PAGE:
HK’s Top Court Overturns Conviction Of Protestor Saying Thought Crime Isn’t Illegal In HK Yet

  • Judges warn law could do “violence to language”
  • Foreign envoys, lawyers closely watching rulings
  • Hong Kong government says it “respects” decision

HONG KONG, July 15 (Reuters) – Hong Kong’s highest court on Friday overturned the conviction of a protester for carrying plastic zip fasteners, with judges warning that the authorities’ expanded interpretation of the law risked creating a “thought crime”.

Reporting by Greg Torode Editing by Mark Heinrich and Raissa Kasolowsky

Chan Chun-kit was sentenced to five and a half months’ jail by a lower court after his arrest in November 2019 towards the end of prolonged and sometimes violent anti-government protests that rocked the Asian financial hub that year.

Prosecutors had said the 48 zip ties that police found in his backpack fell foul of section 17 of the Summary Offences Ordinance in that he possessed “an instrument fit for unlawful purposes”.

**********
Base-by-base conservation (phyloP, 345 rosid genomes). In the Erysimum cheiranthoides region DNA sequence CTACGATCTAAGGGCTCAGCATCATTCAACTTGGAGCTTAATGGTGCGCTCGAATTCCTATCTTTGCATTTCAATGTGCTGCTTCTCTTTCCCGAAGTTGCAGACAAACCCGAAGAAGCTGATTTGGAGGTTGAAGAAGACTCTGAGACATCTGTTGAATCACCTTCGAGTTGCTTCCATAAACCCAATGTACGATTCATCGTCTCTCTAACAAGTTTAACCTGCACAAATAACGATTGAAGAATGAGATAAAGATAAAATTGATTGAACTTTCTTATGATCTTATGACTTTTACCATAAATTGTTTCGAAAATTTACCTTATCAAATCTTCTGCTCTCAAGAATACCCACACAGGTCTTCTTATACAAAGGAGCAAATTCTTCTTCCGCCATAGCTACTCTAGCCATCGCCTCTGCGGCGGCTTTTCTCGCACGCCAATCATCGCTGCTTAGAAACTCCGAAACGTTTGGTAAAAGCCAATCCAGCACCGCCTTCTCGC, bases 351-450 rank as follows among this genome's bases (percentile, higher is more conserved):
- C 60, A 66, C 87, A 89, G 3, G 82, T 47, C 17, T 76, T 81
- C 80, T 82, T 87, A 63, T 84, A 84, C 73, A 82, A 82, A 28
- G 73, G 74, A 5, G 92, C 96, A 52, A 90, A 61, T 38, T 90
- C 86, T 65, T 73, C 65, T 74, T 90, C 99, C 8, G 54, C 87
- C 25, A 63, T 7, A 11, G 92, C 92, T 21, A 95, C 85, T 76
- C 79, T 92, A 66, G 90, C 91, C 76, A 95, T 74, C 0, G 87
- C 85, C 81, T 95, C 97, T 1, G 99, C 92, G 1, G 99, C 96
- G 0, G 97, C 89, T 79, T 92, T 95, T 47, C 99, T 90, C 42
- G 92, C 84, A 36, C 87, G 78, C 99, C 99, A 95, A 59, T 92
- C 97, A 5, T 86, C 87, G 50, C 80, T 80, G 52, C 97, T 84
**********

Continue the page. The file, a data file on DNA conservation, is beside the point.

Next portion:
The defendant denied the charges.

The lower court magistrate ruled that Chan intended to use the ties to illegally bind street railings together to build barricades for fights and roadblocks.

The arguments and ruling were later upheld on appeal.

But a panel of five judges on the Court of Final Appeal unanimously overturned both the conviction and sentence on Friday, saying such a wide interpretation “would do violence to the language”.


“Furthermore, such a construction would render the scope of section 17 extremely wide and effectively turn the section into a thought crime,” the judges said in their ruling.

The panel was headed by Chief Justice Andrew Cheung and included a foreign jurist, Anthony Gleeson, the former Chief Justice of the High Court of Australia.

Rulings by Hong Kong’s highest court are being closely watched by lawyers, activists and diplomats as national security and other protest-related cases start to work up through the court system.

Both local and foreign lawyers say the top court will be vital in the months and years ahead to ensure Hong Kong’s rule of law is maintained.

Read the full story at Reuters